**The ****offer**** is perfectly inelastic when, regardless of the ****price**** that a good or service may take, it is only possible to offer a certain quantity of it.**

Since the quantity of the good or services offered remains constant in the face of any price variation, its **elasticity** becomes practically zero. Goods with this type of elasticity have a special characteristic, given that bidders can only offer the same quantity of the good at any price level. Therefore, it is stated that the offers of these goods are inevitably insensitive to price changes.

## Perfectly inelastic supply curve graph

The following graph presents the perfectly inelastic supply curve, which is a horizontal straight line.

Look at the graph above, the offer is displayed as a vertical line at its price. This shape of the curve reveals that the quantity supplied remains constant even though the price takes progressive increases. Thus, bidders can only offer the same amount regardless of the price that can be paid.

## Goods with perfectly inelastic supply

In economic reality, there are goods that meet this characteristic. Thus, among these assets, the following list may be cited:

- Water from a spring
- Portion of land in front of a beach
- Artistic work

The reality is that, before this type of property, their owners are not in a position to increase the offer, under any circumstances of price.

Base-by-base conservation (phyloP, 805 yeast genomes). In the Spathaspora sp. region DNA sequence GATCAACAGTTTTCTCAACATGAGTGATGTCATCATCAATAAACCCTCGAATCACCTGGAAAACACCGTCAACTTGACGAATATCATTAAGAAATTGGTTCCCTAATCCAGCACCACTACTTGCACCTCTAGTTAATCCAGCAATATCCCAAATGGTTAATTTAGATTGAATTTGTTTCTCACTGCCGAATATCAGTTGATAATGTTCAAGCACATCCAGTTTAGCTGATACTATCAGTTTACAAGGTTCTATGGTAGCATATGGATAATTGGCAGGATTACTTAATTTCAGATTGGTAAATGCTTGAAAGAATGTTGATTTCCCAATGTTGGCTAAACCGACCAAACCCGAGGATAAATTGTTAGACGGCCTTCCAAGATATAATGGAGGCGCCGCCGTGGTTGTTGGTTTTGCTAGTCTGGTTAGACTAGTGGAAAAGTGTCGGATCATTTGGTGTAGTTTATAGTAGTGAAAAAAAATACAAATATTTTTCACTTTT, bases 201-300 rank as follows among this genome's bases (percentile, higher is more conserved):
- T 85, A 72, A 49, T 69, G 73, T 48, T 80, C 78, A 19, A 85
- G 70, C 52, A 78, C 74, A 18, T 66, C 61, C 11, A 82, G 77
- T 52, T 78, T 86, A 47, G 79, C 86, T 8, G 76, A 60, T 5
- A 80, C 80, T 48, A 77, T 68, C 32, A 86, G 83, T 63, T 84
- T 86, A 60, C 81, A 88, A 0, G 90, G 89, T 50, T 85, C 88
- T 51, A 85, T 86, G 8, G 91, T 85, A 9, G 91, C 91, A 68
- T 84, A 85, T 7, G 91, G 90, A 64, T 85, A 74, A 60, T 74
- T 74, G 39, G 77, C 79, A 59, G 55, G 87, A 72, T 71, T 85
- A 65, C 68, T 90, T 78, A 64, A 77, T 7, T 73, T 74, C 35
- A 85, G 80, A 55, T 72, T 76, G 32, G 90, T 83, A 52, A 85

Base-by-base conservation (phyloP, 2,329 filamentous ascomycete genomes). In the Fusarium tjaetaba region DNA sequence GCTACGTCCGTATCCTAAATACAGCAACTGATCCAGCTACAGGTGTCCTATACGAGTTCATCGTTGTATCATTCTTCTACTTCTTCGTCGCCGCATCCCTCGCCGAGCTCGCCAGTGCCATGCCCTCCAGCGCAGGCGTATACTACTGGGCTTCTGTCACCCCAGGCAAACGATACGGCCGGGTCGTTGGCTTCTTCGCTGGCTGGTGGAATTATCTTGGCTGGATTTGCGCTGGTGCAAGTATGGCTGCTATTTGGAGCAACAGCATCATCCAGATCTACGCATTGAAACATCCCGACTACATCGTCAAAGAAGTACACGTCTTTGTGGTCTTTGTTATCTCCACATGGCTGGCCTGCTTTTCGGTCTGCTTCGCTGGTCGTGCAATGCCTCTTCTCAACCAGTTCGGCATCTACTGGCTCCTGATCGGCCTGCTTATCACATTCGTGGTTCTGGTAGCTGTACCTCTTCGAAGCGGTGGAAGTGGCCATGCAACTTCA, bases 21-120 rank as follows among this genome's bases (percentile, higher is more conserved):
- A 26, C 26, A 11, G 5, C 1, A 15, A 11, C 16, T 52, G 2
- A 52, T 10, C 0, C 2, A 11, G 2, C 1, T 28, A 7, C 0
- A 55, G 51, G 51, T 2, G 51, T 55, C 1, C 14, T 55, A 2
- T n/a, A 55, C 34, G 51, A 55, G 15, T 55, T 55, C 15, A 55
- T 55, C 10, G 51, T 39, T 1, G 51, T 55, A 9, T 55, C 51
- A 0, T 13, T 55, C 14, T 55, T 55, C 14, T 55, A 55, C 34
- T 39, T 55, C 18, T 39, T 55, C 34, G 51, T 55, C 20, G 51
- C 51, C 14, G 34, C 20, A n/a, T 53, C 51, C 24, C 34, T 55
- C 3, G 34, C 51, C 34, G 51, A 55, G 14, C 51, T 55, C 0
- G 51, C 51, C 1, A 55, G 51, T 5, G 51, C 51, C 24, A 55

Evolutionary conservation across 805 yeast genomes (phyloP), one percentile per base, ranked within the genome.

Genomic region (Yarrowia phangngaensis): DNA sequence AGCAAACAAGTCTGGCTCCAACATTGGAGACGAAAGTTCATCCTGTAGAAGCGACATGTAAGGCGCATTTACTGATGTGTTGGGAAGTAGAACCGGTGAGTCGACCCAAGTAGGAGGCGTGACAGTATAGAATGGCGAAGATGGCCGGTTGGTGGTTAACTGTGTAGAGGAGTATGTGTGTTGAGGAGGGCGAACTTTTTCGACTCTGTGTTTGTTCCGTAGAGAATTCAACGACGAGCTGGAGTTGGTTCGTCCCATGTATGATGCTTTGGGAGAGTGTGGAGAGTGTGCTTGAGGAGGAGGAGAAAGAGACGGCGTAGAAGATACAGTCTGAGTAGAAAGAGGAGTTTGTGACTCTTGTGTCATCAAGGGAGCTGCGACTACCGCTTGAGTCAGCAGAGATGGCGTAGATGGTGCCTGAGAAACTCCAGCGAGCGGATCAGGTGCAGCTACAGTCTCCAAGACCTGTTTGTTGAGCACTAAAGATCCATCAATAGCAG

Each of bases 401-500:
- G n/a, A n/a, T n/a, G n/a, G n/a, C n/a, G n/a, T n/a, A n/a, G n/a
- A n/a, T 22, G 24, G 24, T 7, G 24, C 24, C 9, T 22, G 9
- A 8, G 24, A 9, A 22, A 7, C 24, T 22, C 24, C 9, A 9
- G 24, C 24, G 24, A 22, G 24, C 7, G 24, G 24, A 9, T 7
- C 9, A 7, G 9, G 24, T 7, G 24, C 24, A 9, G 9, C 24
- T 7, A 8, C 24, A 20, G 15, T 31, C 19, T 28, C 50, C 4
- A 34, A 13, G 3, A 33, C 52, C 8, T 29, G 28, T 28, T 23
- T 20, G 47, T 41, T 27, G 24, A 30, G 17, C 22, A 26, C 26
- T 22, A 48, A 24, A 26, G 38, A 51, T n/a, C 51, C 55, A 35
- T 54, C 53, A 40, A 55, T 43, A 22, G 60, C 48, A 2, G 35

## Perfectly inelastic elasticity formula

To determine if we are dealing with a good with a perfectly inelastic offer, the following formula is used:

By this formula, we can determine the value of elasticity. If this value is equal to zero, then we will be facing a good with a perfectly inelastic supply.

## Example of a perfectly inelastic elasticity calculation

A painter performs 2 artistic works a month, his works have acquired value in the market, past their price of 4,000 to 7,000 euros each painting. Check the elasticity.

Let us then proceed to determine in this case what the elasticity coefficient is. For this we are going to use the formula previously stated. This is the following:

**Step number 1:** This step you cooked in we determine the top of the formula. That is, the percentage variation in the quantities.

- We determine the absolute change in quantities, which is obtained by subtracting the final demand from the initial demand. This is (2 – 2 = 0). Now dividing this value by the initial demand. Thus we have the following: 0/2 = 0 which, taken to a percentage value, is equal (0 x 100 = 0%)

This **0%** then represents the percentage variation of the quantity supplied. That is, we have determined the top of the formula.

**Step number 2:** This step consists of determining the bottom of the formula. That is, the percentage change in price.

- We determine the absolute change in the price, which is obtained by subtracting the final price from the initial price, that is (7,000 – 4,000 = 3,000). Now dividing this value by the initial price, we have the following (3,000 / 4,000 = 0.75) which, taken to a percentage value, is equal to (0.75 x 100 = 75%).

This **75%** then represents the percentage variation in the price. That is, we have determined the bottom of the formula.

**Step number 3:** In this final step we proceed to substitute the values determined in two steps one and two, in the elasticity formula. Let’s see:

So the supply for this product is perfectly inelastic, since its elasticity coefficient is zero. As can be seen, a change in price has not been a reason for a variation in the quantity supplied.